Just a week before the opening ceremony of the 2022 Olympic Winter Games, U.S. television viewers can be forgiven for forgetting the date, or even that it is taking place in Beijing, China.
Unlike any Games in recent memory, the nearly 20 official international and national Olympic sponsors have laid low, ducking the press and viewers by holding back on the advertising blitz that typically kicks off months ahead the “let the Games begin” pronouncement.
By Wednesday, only two spots had launched, both of which focus on athletes with no mention of the host country, with which the United States is feuding on diplomatic and economic fronts.
Over the course of the Games, ad agency executives and advertisers told Reuters that viewers should expect ads to continue to downplay the location and ignore any hint of politics to avoid drawing attention to geopolitical conflict and the hot glare of the Chinese government.
Corporate sponsors and advertisers for the Beijing Olympics, which begin on Feb. 4 and run through Feb. 20, have come under fire for what human rights groups say is the enabling of China’s alleged abuses against Uyghurs and other ethnic minorities in the country. China denies those allegations.
Global Olympic sponsors were grilled by a bipartisan congressional panel in July, which accused the companies of putting profits ahead of accusations of genocide in China.
“The halo is tarnished,” said Mark DiMassimo, founder of New York-based ad agency DiMassimo Goldstein, which represents brands that are not official sponsors but plan to air commercials during the Olympics.
He said his clients decided to strip from their campaigns mentions of traditional Olympic themes – friendly competition, global unity and good sportsmanship – shortly after the Biden administration announced a diplomatic boycott of the Beijing Olympics last month.
Bridgestone Corp, an official sponsor of the International Olympic Committee, this month began airing a commercial featuring U.S. figure skater Nathan Chen, an Asian American, who advocates for authentic representation in skating, “no matter who you are or where you come from.”
Delta Air Lines Inc, the official airline of Team USA, is airing two commercials spotlighting skiers, snowboarders and figure skaters who defy gravity in their events.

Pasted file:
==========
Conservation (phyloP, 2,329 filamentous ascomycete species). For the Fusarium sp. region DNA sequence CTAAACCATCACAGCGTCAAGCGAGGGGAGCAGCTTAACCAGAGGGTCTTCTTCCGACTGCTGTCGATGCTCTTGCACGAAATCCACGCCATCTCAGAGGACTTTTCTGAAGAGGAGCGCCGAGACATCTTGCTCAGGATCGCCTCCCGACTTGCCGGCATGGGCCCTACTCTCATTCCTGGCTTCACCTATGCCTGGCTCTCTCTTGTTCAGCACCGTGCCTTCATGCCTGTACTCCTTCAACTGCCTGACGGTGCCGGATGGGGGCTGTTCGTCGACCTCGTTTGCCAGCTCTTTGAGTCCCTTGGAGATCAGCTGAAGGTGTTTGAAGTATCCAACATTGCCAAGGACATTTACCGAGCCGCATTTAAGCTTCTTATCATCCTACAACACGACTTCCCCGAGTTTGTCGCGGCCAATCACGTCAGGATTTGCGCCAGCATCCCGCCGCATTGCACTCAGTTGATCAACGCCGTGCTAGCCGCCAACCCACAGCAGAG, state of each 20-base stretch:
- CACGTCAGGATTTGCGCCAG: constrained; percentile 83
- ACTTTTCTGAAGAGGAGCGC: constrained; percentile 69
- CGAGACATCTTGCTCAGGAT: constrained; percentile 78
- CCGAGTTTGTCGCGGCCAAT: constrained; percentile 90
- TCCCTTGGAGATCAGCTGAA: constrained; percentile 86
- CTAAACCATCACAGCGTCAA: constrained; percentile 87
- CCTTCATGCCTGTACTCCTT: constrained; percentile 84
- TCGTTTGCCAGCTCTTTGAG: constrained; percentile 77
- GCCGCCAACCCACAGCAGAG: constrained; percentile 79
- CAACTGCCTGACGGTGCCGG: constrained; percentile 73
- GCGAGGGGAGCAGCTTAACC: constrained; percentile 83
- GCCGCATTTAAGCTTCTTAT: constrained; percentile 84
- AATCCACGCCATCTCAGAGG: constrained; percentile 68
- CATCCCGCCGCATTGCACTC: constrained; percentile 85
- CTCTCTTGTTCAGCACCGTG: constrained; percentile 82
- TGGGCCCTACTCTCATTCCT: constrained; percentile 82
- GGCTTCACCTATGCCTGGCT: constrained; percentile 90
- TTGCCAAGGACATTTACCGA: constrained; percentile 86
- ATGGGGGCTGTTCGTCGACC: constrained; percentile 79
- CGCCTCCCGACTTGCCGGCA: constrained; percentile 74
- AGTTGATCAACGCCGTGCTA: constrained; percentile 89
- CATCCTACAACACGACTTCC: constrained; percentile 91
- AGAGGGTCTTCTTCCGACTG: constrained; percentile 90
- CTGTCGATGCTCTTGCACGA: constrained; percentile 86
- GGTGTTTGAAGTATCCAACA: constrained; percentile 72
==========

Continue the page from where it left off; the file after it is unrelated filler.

German financial services firm Allianz will have a film featuring winter athletes that will play on social media in the United States, a spokesperson said. Last year, Allianz filmed a short video about U.S. Paralympic athlete Matt Stutzman.
When Reuters asked the global and Team USA sponsors about marketing plans for the Olympics, only two responded, one of which declined to comment.
This year’s response is a big departure from Olympics past, when advertisers crafted ads that embraced the spirit of the Games and honored the culture of the host country.
Microsoft Corp last year aired a commercial for the Tokyo Olympics in which Japanese citizens showed famous parts of the city such as the Shibuya Crossing over a Teams call, sharing a piece of Tokyo for people who could not be there due to the pandemic.
A Coca-Cola Co ad for the 2008 Beijing Summer Olympics featured animated birds stealing straws from Coke drinks to build a replica of the famed Bird’s Nest stadium. But that was then.
With the political controversy and the pandemic once again preventing spectators from traveling to the Games, viewers this time around can expect to see fewer mentions of the host city, said Jeremy Carey, managing director of ad agency Optimum Sports, a unit of Omnicom Media Group.
“It’s a challenge, quite frankly,” he said. “The connection isn’t as prevalent as it would normally be.”
Focusing on the athletes competing on the global stage is considered the safest strategy for brands, experts said.
“We’re trying to steer clear of the geopolitical implications around (the Olympics),” said Chris Brandt, chief marketing officer at Chipotle Mexican Grill Inc. Chipotle will run ads during the Olympics promoting “real food for real athletes,” and feature the preferred orders of competitors like U.S. ice hockey player Hilary Knight.
Any attempt for a brand to associate themselves with the Beijing Olympics could backfire, DiMassimo said. “You just don’t know. You put (the commercial) on, and it might explode.” —Reporting by Sheila Dang in Dallas; editing by Kenneth Li and Bill Berkrot